The Judgment of Paris and its Revolutionary Implications in the Winemaking Industry
On May 24, 1976, Paris played host to the renowned Paris Wine Tasting, popularly referred to as The Judgment of Paris. The event was planned by Patricia Gallagher, a colleague of the British wine dealer Steven Spurrier.
Motivated to bring Californian wines into the spotlight and create glowing publicity for his school, Steven Spurrier decided to make the tasting event in Paris a historical one. He selected the four finest white wines from Burgundy and the four best Bordeaux offerings to take on the American wines. To guard against prejudice and preconceived notions, he concealed the labels on the bottles and, at the last minute, announced that it was to be a blind-tasting event.
During the competition, French judges performed two blind taste assessments, one of several best Chardonnays and the other of the best red wines (Cabernet Sauvignon wines from California and Bordeaux wines from France). Here are the white and red wines (along with their vintage years and region) that were presented in this revolutionary (Judgment of Paris) wine tasting event:
- Beaune Clos des Mouches Joseph Drouhin (1973-France)
- Chalone Vineyard (1974-California)
- Spring Mountain Vineyard (1973-California)
- Puligny Montrachet Les Pucelles (1972-France)
- Château Montelena (1973-California)
- Freemark Abbey Winery (1972-California)
- Veedercrest Vineyards (1972-California)
- Mersault-Charmes Roulot (1973-France)
- Bâtard Montrachet Les Pucelles Domaine Leflaive (1972-France)
- David Bruce Winery (1973-California)
- Freemark Abbey Winery (1969 California)
- Clos Du Val Winery (1972 California)
- Ridge Vineyards Monte Bello (1971 California)
- Château Mouton Rothschild (1970 France)
- Mayacamus Vineyards (1971 California)
- Château Haut-Brion (1970 France)
- Château Léoville Las Cases (1971 France)
- Heitz Wine Cellars Martha’s Vineyard (1970 California)
- Stag’s Leap Wine Cellars (1973 California)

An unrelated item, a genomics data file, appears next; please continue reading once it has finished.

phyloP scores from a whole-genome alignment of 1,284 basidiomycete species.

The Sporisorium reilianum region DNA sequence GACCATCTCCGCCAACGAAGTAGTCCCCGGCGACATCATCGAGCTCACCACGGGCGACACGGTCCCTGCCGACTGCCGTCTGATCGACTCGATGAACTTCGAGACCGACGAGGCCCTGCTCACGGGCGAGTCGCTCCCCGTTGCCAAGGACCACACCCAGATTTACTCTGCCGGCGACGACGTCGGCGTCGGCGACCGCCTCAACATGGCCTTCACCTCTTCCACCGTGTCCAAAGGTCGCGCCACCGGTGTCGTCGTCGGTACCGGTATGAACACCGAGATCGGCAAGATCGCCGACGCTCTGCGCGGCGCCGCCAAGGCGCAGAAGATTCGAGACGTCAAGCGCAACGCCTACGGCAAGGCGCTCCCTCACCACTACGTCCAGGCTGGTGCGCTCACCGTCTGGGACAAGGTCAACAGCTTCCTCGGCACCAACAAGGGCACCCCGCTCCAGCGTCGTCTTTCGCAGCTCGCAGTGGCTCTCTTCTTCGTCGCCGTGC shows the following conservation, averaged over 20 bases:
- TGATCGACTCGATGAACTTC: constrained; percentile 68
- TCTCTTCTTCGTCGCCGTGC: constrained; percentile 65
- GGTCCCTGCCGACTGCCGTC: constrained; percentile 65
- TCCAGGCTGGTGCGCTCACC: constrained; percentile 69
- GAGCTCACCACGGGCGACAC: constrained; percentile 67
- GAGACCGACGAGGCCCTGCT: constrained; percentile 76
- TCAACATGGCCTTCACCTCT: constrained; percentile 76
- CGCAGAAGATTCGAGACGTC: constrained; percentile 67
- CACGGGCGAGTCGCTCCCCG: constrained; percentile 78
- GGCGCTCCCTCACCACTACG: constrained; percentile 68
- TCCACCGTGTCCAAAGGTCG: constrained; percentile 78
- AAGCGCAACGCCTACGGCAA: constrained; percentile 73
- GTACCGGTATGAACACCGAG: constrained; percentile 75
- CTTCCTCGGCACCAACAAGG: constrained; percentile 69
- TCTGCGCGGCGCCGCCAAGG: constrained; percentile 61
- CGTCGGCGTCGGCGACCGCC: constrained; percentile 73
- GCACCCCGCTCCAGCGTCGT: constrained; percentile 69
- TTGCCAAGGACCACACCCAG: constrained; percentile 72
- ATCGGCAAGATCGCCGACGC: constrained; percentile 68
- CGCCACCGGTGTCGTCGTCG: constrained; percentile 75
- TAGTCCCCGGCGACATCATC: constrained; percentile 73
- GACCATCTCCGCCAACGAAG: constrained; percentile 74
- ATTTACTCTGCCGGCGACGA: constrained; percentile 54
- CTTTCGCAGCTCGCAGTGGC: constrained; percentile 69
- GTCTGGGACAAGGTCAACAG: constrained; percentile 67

In the blind tasting, the judges rated every wine “from 20 points.” The assessors could assign grades based on their standards because no predetermined grading structure was given. Subsequently, the individual judges’ wine preferences were ranked based on their assigned grades.
The ten wines, whites first, were served one by one. The tasters then ranked them using a 20-point scale. Their marks were added and divided by nine (the number of judges). All of the judges, other than Spurrier (British) and Gallagher (American), were French.
To everyone’s surprise, and to the dismay of the French, two California wines, a 1973 bottle of Stags Leap Cabernet Sauvignon and Chateau Montelena Chardonnay, each achieved first place.
The results would eventually send a shockwave through the wine world and put American wines on the map. Over the years, this became such an important piece of American wine history that both of the winning bottles were granted a display cabinet at the Smithsonian Institute.
Thirty years after the first competition, Steven Spurrier held another tasting event to retrace the steps of the first Judgment of Paris (often misspelled as The Judgement of Paris), fully expecting again for French wine to take first place. However, Californian wine won yet again.
Average Original Grades: out of 20 points.
|Stag’s Leap Wine Cellars
|Ridge Vineyards Monte Bello
|Château Leoville Las Cases
|Heitz Wine Cellars Martha’s Vineyard
|Clos Du Val Winery
|Freemark Abbey Winery